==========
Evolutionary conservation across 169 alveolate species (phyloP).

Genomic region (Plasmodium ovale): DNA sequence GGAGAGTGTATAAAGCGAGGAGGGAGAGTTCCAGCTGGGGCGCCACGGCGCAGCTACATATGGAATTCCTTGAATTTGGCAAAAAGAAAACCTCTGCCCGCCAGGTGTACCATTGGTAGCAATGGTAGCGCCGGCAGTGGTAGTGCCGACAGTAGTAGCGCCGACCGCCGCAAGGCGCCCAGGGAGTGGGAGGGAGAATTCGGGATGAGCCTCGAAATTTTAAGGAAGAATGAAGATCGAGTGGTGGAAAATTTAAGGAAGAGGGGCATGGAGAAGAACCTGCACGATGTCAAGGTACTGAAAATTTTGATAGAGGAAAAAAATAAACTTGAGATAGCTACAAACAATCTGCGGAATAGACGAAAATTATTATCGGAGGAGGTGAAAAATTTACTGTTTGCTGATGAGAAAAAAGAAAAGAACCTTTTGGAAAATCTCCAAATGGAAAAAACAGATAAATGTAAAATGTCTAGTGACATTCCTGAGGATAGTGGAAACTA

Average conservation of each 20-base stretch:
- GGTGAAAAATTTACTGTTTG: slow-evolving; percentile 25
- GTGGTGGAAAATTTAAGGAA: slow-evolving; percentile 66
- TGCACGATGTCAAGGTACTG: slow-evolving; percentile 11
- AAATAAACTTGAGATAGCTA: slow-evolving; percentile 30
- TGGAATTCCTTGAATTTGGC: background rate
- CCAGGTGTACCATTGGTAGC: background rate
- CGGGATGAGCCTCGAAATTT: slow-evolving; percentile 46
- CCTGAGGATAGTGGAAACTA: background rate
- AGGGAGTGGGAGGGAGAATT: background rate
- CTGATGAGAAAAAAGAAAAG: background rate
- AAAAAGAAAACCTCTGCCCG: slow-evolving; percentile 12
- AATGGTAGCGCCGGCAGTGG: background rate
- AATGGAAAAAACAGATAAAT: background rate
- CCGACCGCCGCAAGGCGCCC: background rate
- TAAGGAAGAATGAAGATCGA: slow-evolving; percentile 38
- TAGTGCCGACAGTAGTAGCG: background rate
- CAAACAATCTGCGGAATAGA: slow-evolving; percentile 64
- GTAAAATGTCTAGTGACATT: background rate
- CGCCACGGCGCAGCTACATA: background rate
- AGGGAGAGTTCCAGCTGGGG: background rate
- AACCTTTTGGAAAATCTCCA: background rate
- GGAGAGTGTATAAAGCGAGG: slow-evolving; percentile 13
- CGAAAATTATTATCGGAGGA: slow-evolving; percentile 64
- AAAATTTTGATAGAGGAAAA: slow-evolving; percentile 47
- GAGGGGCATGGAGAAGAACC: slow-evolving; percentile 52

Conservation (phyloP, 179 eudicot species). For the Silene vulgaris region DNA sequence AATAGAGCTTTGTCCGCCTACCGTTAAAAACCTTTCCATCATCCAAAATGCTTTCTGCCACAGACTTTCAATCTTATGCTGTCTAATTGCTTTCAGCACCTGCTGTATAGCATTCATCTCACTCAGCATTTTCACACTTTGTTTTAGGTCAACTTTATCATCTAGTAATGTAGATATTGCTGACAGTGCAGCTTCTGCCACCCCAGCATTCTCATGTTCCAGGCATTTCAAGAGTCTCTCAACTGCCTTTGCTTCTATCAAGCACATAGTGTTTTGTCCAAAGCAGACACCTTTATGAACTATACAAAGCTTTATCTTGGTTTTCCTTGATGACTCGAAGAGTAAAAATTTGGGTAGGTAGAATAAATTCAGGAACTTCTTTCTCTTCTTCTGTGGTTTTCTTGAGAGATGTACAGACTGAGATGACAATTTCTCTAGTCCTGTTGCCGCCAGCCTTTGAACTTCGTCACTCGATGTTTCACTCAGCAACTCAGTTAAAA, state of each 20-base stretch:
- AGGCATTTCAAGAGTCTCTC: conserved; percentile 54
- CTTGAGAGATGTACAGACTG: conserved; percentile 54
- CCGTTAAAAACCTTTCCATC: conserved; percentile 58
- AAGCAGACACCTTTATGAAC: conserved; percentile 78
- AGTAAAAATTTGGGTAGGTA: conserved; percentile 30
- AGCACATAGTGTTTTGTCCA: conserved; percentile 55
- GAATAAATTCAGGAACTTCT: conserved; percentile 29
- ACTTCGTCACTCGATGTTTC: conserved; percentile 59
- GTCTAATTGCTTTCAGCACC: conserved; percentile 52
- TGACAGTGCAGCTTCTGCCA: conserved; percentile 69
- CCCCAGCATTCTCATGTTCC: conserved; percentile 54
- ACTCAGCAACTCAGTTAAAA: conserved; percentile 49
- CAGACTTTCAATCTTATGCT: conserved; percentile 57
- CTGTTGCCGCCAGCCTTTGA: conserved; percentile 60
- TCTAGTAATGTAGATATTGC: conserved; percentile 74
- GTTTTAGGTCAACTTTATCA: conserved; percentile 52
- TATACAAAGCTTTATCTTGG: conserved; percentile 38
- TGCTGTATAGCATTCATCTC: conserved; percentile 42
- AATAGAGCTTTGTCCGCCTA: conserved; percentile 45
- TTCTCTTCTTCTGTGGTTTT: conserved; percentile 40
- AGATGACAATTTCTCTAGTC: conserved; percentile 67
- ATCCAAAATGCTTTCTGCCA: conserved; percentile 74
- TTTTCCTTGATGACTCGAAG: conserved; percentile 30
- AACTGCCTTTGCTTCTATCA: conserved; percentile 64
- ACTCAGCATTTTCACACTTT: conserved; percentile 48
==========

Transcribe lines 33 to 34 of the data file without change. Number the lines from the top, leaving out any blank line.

- AAGCAGACACCTTTATGAAC: conserved; percentile 78
- AGTAAAAATTTGGGTAGGTA: conserved; percentile 30